The excuse here is nothing more than a claim of vengeance but off stage left, and don’t you worry your pretty little head about it.  Of course, the bad guys are getting their punishment and you will do if you don’t believe correctly. The problem is that evil was supposedly always punished on earth, once upon a time.  God was always about smiting those who didn’t agree with him.  Now?  Not so much.  What’s wrong with setting things right *now*

“Q: “God, if You had it to do over again, what would You do differently in creating us?” — E., Lynbrook, NY

A: “I would not change a thing. Except, I might make you better golfers.””

Ha-ha.  Serious questions, what a better time than to use a little humor (very little) to avoid the question.  This appears to be nothing more than the “best possible universe” that apologists use, to claim that this simply *has* to be the best universe since God created it that way.  Alas, I can think of better universes, one where small cell lung cancer didn’t exist, where humans weren’t affected by arsenic which one of our prime food sources, rice, is very good sucking up and transferring to us; where gallbladders didn’t get stones, the source of power for the planet e.g. the Sun also gives us cancer if we get too exposed to it, etc.

“Q: “Will all of the heartache, pain and suffering that I see around me and that I’ve experienced finally make sense to me in the end?” — N., Rockville Centre, NY

A: “You cannot be given the answer to your question. You must live your way into the answer.””

Aka Don’t bother me kid.  To say that one must “live you way to the answer” is meaningless, and appears to be a delaying tactic since it’s very hard to ask the question after you are dead.  I also ignores the problem: what if you live your life and you come up with the answer “no, it makes no sense and the universe simply doesn’t care.” Which can be a rather comforting thought as Marcus Cole said “I used to think it was awful that life was so unfair. Then I thought, ‘wouldn’t it be much worse if life *were* fair, and all the terrible things that happen to us come because we actually deserve them?’ So now I take great comfort in the general hostility and unfairness of the universe.”

“Q: “God, why haven’t you given up on us in the face of our continuous evil and rebellion?” — E., via cyberspace

A: “I did once. Read about Noah. Then I got more patient.””

God got more patient, hmmm? So this god is nothing more than human frailties writ large with the idea of impatience?  So much for an omnipotent omniscient being which would know exactly what would happen.  If I know that someone will fail, why would I get angry that they did?  This god didn’t get much more patient if one can believe the bible.  The tower of Babel, that incident with the golden calf, killing Israelites if they questioned Moses, David’s son, the Babylonian captivity, etc. And then we have Revelation again where we get quite the temper tantrum.   Of course we do know from the story of Job, one doesn’t necessarily need to anger this god to have it make a bet with supposed pure evil and get your family killed.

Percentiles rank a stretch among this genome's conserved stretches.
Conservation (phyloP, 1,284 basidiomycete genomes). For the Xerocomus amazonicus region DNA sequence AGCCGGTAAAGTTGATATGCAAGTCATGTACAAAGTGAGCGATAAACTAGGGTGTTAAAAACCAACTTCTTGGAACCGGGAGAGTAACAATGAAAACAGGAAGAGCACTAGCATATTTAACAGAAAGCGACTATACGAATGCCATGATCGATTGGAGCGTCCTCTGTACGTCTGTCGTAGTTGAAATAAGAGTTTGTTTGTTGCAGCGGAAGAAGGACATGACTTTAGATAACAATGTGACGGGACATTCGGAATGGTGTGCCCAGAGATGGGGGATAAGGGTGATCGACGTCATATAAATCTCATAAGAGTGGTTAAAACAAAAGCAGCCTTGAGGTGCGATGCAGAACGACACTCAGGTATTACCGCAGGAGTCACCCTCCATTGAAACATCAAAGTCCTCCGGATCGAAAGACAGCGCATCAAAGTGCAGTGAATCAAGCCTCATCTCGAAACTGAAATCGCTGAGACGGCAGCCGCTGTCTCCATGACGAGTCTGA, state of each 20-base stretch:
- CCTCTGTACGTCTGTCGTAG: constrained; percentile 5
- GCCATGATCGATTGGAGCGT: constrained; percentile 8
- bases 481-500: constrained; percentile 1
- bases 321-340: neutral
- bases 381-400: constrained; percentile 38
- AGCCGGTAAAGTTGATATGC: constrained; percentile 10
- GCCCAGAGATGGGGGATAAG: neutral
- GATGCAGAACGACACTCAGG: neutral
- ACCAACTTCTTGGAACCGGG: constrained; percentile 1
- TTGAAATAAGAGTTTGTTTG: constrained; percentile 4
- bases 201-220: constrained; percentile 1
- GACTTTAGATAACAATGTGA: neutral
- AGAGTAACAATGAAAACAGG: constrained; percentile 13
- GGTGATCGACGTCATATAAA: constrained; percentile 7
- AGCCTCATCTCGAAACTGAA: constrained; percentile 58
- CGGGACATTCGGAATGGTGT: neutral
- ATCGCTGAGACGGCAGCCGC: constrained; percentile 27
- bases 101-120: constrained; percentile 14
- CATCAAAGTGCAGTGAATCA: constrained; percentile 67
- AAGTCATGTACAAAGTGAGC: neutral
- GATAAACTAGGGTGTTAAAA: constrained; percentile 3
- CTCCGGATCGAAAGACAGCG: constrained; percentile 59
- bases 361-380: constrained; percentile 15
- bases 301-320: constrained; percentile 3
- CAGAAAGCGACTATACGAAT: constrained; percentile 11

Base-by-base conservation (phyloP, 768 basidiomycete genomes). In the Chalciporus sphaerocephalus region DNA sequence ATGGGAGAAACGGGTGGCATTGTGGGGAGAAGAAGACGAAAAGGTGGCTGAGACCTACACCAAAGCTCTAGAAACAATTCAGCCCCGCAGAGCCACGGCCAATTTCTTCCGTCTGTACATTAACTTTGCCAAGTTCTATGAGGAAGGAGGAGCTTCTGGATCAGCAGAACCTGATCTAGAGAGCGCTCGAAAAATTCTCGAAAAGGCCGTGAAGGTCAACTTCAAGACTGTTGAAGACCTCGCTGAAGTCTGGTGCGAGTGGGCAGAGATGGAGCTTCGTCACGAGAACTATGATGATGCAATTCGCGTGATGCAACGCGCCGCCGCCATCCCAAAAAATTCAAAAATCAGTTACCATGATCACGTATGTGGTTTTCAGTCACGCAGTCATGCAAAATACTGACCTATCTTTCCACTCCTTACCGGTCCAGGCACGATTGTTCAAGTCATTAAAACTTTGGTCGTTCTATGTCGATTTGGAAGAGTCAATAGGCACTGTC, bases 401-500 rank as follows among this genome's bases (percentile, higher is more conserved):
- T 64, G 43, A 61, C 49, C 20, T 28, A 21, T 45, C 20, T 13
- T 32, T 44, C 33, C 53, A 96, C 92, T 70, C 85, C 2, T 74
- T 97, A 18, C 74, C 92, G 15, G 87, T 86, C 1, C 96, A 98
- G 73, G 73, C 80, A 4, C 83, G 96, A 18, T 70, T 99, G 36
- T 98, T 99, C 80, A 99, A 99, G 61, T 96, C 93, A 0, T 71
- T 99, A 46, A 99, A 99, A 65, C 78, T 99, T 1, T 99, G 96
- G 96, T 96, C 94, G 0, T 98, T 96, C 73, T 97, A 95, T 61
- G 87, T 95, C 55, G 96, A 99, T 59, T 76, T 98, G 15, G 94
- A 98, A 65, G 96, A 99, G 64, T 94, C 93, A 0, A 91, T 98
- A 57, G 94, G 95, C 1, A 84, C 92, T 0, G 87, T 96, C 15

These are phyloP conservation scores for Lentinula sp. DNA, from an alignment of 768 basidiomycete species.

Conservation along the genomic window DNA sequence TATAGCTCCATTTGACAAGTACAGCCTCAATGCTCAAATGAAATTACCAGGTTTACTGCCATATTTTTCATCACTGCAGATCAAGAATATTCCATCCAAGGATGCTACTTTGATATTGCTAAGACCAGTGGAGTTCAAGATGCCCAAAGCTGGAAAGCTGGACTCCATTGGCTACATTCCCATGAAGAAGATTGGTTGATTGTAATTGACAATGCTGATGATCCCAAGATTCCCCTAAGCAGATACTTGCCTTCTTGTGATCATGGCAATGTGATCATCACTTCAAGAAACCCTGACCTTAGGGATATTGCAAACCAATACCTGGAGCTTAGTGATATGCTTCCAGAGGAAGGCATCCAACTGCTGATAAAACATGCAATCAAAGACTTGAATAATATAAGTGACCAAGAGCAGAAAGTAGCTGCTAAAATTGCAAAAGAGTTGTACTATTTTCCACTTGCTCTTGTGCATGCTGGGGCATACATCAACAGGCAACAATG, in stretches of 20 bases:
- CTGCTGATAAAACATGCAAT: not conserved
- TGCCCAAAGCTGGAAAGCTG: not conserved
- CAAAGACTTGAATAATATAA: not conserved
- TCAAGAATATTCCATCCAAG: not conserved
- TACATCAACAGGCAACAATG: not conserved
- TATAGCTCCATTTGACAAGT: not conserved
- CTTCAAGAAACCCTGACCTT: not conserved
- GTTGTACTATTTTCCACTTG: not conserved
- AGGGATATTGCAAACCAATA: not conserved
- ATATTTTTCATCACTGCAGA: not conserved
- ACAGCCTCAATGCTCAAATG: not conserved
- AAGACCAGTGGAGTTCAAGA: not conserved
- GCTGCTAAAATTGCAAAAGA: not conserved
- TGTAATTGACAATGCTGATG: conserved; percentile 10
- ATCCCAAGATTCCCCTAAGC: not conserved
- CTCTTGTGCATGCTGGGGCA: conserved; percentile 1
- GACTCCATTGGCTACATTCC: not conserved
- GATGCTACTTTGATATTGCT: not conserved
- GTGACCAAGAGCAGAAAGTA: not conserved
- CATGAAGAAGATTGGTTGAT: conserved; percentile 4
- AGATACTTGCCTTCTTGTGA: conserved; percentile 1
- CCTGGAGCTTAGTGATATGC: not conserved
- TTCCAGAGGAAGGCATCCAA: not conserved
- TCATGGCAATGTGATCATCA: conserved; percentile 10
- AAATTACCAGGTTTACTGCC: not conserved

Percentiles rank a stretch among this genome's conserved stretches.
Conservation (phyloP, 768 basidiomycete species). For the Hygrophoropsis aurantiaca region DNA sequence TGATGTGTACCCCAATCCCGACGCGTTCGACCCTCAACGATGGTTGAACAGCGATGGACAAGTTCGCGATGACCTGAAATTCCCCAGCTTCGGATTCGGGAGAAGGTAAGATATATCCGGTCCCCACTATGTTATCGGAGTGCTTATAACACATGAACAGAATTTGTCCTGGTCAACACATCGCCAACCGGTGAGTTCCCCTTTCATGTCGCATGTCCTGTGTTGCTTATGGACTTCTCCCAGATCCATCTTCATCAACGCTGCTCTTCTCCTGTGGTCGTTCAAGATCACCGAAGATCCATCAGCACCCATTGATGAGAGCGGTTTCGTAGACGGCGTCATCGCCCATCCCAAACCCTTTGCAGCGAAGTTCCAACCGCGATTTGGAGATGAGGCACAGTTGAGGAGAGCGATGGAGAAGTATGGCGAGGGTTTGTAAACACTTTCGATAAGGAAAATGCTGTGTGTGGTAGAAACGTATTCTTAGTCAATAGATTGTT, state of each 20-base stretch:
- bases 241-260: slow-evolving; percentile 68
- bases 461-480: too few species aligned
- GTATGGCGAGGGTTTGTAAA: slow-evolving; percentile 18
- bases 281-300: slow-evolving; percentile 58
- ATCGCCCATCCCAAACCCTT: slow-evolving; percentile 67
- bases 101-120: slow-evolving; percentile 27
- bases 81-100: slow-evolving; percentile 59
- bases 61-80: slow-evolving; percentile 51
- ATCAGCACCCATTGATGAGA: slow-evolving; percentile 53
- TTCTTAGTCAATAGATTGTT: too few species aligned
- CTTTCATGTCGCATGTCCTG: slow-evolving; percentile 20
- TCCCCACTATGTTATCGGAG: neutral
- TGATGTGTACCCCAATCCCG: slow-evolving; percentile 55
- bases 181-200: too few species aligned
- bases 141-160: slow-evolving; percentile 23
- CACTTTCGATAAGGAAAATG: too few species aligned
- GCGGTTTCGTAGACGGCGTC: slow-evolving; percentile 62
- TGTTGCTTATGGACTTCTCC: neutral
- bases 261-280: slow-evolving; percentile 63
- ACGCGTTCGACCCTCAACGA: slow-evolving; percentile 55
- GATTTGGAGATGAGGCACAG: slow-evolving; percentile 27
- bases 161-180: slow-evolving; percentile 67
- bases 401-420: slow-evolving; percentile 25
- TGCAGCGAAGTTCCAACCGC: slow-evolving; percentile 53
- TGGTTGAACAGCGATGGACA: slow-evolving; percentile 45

“Q: “God, why does life have to be so painful at times?” — A., via cyberspace

A: “Because you cannot understand the good parts of being human without also coping with the bad parts. Being human is a total package.””

Again, we see that omnipotence isn’t what this god evidently is.  If heaven exists and is essentially all of the good parts without any of the bad parts, God’s argument fails.

“Q: “If God appeared to me and I could ask him any question,I would have no question to ask, but would have the only answer I need: God does exist!” — J., Westbury, N.Y.

A: “Told you so.””

“Q: “If I could ask God one question, I would have no need to ask any question!” — M., via cyberspace

A: “Thank you.””

Alas, this hasn’t happened, not with any theist with any god.  How would one know that the being in front of you is indeed the god you believe in?  The reason I ask this is that this god could stop a lot of problems doing just this, if we could know that it is it/him.  Giving evidence isn’t out of his portfolio *if* we believe the bible: see Doubting Thomas, burning bushes, wide spread miracle effects, etc.  Of course none occur now when people can actually document such things.  It’s hard to pass stories off as true when facts counter them.

“Q: “God, are You happy?” — L., via cyberspace

A: “Thank you.””

Tsk, “God”, that’s not an answer.  But, can an omnipotent, omniscient being be “happy”?  It seems that the only way this god is happy, or perhaps content is a better word, is that it gets its way and it is very unhappy when it doesn’t.  If its happiness depends on humanity, it is not omnipotent or omniscient. If it is omniscient, *and* it gets its way in the end, it should always be happy.  If it is omniscient *and* it doesn’t get its way in the end, it should always be unhappy.  If it doesn’t get its way, how can it be omni-everything.

As always, a “professional” apologist fares no better than any other theist.  The rabbi has a new column this week about intelligent design.  That should be a fun one. Stay tuned!